The Happiest I’ve Been by John Updike, 1959
The magic trick:
Showing a character who is defining adulthood by the ability to become nostalgic
Happy New Year’s Eve! It’s an excellent day to get sentimental, and who better to get sentimental with than John Updike, a man who by Thursday each week likely started to recount Monday with bittersweet nostalgia.
We’re going to look at two Updike stories this new year’s holiday. They were written 30 years apart, but I believe they pair nicely as glances back at a Pennsylvania childhood from two different vantage points.
First: “The Happiest I’ve Been,” one of Updike’s earliest and one of his very best.
It tells the story of a young man’s night out in his hometown – at a friend’s house, celebrating New Year’s Eve a few nights early.
And if you ever wanted to understand how Updike could possibly notice and remember so many details about his life, his stand-in character, John, puts it plainly here, writing of a goodbye hug with his mother:
“I embraced my mother and over her shoulder with the camera of my head tried to take a snapshot I could keep of the house, the woods behind it and the sunset behind them, the bench beneath the walnut tree where my grandfather cut apples into skinless bits and fed them to himself, and the ruts the bakery truck had made in the soft lawn that morning.”
I mean, you can just feel it – the obsessive need to catalogue. I figure that was probably 80 percent of Updike’s desire to write: the setting down into written word the vast set of photographic memories he took with the camera of his head.
The narrator is 20 in this story. Updike himself was 25 or 26 when he wrote it.
Anyway, this story is unique (in my reading experience at least) in its exploration of a very specific kind of coming of age. John, the protagonist, is not becoming a man in any tangible way during this story. He’s not meeting anyone who will alter his life’s plans. One suspects the most important life events for John either happened just before (meeting his girlfriend for the first time at college) or just after (probably proposing to her and getting married) the story we’re reading.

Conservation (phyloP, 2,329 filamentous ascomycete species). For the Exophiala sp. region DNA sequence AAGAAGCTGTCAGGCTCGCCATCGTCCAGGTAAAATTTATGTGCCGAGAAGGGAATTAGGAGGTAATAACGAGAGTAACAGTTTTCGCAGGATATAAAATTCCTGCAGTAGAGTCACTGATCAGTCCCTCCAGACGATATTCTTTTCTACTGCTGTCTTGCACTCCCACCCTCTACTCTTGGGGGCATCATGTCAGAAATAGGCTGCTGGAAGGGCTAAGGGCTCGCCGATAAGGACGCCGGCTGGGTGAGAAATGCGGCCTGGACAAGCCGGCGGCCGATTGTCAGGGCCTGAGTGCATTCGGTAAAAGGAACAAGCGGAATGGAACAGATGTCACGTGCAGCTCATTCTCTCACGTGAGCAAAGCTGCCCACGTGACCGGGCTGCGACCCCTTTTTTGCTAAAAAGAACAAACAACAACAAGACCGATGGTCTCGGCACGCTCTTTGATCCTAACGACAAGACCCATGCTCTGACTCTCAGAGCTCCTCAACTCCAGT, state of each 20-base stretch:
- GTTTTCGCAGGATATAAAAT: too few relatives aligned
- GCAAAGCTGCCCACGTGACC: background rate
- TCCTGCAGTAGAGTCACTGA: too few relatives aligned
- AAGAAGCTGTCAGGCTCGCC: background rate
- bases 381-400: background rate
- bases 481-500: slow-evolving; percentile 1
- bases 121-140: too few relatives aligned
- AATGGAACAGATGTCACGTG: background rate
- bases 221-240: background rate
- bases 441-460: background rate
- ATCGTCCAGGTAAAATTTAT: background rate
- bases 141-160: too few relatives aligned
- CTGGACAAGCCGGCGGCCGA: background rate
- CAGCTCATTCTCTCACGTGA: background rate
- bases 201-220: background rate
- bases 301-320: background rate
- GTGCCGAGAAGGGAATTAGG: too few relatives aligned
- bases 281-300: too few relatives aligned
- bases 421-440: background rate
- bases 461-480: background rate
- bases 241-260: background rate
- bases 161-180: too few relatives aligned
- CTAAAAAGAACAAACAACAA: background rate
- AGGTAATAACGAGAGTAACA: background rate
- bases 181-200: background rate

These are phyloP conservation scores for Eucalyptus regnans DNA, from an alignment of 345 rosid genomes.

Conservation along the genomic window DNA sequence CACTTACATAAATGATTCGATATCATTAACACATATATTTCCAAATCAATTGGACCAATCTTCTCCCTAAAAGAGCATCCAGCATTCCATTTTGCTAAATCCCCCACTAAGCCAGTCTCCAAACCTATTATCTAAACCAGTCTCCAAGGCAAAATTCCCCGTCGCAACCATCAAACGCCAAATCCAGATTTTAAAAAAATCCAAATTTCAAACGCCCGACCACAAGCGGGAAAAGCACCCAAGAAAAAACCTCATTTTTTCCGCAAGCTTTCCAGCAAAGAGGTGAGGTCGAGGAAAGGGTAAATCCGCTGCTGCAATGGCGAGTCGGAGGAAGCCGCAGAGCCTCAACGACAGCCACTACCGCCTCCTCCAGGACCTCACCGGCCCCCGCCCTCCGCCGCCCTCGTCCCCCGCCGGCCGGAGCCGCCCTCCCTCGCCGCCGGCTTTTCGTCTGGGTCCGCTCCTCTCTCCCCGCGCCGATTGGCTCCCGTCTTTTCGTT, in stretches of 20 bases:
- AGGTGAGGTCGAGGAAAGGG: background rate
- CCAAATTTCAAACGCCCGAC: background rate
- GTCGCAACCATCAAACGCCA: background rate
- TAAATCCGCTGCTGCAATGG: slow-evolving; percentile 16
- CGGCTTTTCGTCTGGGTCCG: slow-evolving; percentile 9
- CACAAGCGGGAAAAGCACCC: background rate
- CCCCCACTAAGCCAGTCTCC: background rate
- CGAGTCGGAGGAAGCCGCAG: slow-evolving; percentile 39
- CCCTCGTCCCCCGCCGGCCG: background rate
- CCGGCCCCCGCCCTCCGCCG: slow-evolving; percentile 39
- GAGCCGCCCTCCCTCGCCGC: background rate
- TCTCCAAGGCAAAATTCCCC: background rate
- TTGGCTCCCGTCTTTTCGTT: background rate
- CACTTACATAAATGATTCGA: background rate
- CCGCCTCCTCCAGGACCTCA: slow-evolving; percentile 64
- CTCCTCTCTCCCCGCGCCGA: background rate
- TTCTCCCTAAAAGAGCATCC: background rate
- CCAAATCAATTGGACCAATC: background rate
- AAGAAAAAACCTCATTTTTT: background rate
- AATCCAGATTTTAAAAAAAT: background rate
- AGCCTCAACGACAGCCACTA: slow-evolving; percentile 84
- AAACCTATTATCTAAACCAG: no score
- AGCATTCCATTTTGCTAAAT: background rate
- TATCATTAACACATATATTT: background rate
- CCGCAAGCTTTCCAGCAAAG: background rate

No, the lesson John is learning here is one of nostalgia. His childhood has become past tense. It’s only during this new year’s party that he fully understands that the friends and routines and social structures of his youth have carried on or collapsed in ways that are wholly unrelated to him. He’s been away at college. His hometown is the same physical space he used to live in, but it’s not longer the same place.
It seems like such an obvious realization. So obvious perhaps that most people don’t even think about it.
Which is why most people need to step back for a half hour and read this story.
And that’s quite a trick on Updike’s part.
She asked me, “What was Larry like when he was little?”
“Oh, bright. Kind of mean.”
“Was he mean?”
“I’d say so. Yes. In some grade or other he and I began to play chess together. I always won until secretly he took lessons from a man his parents knew and read strategy books.”
Margaret laughed, genuinely pleased. “Then did he win?”
“Once. After that I really tried, and after that he decided chess was kid stuff. Besides, he’d used me up. He’d have these runs on people where you’d be down at his house every afternoon, then in a couple months he’d get a new pet and that’d be that.”
“He’s funny,” she said. “He has a kind of cold mind. He decides on what he wants, then he does what he has to do, you know, and nothing anybody says can change him.”
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